Chinese Made Simple

In China, the term “waijiao” denotes “diplomatic relations” or “foreign teachers” .  These are so closely related that it is very difficult for me not to get them mixed up.  Chinese is very easy in one way,  you don’t have so many sounds to learn.  You just have to keep  track of the tones . . . In this case: wai4jiao1 and wai4jiao4 (diplomatic relations and foreign teacher respectively).

Incidentally, if you are a student of the tones, you will note a difference between what was said, what was written, and what you will find in a Chinese/English dictionary.  While Chinese seem to have no trouble understanding each other, they often disagree on tones and stroke order.

videos of Guiyang 贵阳的视频,useful for newcomers or those considering coming (If flash video doesn’t display, paste link into browser)

爽爽的贵阳 中国避暑之都, uploaded at:

Tied together by shots of a girl from a Guizhou minority rural background who has achieved success and come back to Guiyang (yeah, kinda corny), with a secondary story of some high living businessmen. But many video segments are well filmed. Narration is in Chinese with well done English subtitles.

贵阳市城市图片, uploaded at:

Still photos of Guiyang, perhaps 5 years old.


Vice Governor Chen Yiqin welcomes Foreign Teachers and Investors

On September 29, 2013 Guizhou Province hosted a reception ceremony welcoming the foreign  teachers and foreign investors to Guizhou.  Executive Vice Governor Chen Yiqin told the foreigners that Guizhou appreciates our efforts to help build the economy here in Guizhou.  A fine banquet was provided in a demonstration of thanks.

Chinese and American engineer education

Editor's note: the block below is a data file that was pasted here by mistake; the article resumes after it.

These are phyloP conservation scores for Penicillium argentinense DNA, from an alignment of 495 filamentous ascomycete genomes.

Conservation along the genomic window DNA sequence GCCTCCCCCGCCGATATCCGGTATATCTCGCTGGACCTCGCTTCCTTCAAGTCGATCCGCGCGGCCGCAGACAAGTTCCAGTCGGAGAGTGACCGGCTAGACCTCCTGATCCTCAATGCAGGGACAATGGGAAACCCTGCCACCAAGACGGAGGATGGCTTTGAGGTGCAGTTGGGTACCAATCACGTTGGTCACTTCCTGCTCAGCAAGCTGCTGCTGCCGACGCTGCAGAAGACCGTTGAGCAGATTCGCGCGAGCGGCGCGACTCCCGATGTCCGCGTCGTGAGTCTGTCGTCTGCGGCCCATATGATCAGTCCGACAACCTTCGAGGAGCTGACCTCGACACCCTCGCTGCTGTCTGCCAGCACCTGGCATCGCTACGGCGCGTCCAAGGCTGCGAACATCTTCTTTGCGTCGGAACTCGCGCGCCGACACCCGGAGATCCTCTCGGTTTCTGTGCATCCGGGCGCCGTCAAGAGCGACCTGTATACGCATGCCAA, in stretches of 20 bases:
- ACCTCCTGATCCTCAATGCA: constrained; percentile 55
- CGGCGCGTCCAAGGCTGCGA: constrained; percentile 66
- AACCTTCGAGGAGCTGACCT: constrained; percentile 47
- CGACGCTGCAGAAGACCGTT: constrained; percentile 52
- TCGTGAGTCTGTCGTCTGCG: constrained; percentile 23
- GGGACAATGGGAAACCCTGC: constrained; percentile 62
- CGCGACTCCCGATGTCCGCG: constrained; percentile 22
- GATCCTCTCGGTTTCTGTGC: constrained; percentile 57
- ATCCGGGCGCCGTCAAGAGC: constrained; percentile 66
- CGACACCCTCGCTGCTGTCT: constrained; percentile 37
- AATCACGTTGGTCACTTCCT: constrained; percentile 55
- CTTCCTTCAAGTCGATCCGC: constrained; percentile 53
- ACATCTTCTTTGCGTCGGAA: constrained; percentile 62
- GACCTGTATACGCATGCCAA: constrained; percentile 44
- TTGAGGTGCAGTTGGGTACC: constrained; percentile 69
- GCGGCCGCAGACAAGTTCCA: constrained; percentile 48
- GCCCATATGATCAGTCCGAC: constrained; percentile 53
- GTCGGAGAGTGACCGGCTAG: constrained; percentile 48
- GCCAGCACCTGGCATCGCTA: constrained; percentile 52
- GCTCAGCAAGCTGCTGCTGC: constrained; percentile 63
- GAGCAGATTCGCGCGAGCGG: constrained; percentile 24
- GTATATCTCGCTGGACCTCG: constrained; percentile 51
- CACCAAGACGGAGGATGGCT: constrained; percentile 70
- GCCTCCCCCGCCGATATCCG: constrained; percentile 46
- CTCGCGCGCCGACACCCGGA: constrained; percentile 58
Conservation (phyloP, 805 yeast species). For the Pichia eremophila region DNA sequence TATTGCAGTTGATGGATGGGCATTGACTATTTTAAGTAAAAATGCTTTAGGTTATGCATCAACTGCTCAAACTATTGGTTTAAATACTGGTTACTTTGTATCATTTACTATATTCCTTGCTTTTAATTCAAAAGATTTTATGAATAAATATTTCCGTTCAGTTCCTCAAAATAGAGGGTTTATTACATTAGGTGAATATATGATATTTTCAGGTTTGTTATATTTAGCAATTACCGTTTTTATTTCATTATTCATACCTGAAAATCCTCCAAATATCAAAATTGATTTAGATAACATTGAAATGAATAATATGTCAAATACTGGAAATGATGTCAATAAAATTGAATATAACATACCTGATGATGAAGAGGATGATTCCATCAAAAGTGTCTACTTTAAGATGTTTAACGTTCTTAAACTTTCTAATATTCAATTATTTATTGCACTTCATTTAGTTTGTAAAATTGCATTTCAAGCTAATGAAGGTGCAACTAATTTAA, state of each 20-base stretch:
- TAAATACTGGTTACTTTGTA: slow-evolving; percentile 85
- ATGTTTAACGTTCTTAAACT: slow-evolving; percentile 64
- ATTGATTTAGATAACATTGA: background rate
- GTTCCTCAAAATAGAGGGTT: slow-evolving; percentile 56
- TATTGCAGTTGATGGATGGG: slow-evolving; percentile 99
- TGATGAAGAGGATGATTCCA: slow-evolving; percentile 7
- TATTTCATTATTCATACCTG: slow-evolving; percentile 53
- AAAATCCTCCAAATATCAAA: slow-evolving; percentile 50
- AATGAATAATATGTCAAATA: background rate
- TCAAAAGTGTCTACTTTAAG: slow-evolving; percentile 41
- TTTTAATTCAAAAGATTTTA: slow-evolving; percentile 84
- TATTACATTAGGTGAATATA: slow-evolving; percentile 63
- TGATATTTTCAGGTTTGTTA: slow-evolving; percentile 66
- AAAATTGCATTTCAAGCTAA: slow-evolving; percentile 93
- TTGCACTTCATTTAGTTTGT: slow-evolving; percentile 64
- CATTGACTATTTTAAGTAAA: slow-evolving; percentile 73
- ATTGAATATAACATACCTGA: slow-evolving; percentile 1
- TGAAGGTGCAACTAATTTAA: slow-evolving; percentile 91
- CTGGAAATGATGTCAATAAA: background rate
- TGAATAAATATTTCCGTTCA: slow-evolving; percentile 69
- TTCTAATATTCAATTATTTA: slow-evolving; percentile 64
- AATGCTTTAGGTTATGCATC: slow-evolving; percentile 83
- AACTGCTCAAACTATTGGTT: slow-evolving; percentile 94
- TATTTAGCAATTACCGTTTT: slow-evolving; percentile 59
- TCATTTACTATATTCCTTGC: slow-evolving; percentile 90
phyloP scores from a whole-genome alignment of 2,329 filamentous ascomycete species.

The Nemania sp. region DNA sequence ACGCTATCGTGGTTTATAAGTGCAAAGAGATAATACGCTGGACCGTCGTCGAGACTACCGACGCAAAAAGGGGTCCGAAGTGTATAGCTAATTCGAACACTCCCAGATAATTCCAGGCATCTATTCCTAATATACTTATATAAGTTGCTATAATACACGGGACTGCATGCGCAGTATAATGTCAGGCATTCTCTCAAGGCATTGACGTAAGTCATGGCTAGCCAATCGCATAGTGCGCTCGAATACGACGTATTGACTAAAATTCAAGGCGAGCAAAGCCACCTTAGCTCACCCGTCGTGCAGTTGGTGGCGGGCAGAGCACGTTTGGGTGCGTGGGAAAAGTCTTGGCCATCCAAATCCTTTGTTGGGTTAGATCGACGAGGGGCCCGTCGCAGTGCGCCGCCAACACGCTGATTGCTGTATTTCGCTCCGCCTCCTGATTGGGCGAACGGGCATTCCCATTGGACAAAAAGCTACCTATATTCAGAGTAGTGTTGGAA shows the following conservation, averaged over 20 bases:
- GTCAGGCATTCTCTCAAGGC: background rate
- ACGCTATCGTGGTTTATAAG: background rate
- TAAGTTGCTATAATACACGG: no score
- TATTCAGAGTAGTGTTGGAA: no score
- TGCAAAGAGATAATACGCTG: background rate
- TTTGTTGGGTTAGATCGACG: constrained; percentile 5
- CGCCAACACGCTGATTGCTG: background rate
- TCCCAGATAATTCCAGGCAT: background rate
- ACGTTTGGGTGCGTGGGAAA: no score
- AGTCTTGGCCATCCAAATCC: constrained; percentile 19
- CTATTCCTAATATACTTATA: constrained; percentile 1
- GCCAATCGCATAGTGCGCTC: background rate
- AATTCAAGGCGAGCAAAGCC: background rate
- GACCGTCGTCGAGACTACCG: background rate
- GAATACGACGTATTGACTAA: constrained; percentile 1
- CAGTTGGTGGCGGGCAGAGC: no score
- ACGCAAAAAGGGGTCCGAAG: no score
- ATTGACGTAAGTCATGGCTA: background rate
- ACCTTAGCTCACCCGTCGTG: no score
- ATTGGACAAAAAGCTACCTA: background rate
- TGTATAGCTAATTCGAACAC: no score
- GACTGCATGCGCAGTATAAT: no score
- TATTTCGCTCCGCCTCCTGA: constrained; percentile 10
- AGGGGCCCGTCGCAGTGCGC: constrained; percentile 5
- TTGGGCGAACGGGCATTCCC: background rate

The following was excerpted from a recent New York Tiimes article:
… “When American high school students are discussing the latest models of airplanes, satellites and submarines, China’s smartest students are buried in homework and examination papers,” said Ni Minjing a physics teacher who is the director of the Shanghai Education Commission’s basic education department, according to Shanghai Daily, an English-language newspaper. “Students also have few chances to do scientific experiments and exercise independent thinking.”
That message appears to be getting through to Chinese education officials, who are moving toward the American model of hands-on science learning. …
It reminds me of a topic I made a video about a few years ago called:
NASA and Robots and Cyborgs, OH MY
A robot demonstration at a local car show becomes raw material for commentary on how the USA is advancing technology in the young. The NASA moon rover was part of the show. The future of the US space program is discussed with NASA staff and the importance of science in addressing the needs of humans is demonstrated as we search for a cyborg:
This video is posted on “Jaxparty” in (SEE LINKS BELOW)

Shopping with Chef James

In winter of 2011 James Nozel, a master chef in Guiyang (now Beijing), took us shopping at the Ming Shan Lu market.  I love this market because it is huge and consists of Ma and Pa tables, each selling a specialty food.



In 2004 I was teaching at Guizhou Normal University and the Waiban (Foreign Affairs Director) sponsored a trip to a Miao village outside of Kaili in the southeast of Guizhou.  We were forced to drink the wine (a sweet, rice based wine), listen to singers, watch dancers, look at the fantastic scenery, and so on.  If you tried to resist the wine, they made you drink another cup.  A fine time was had by all.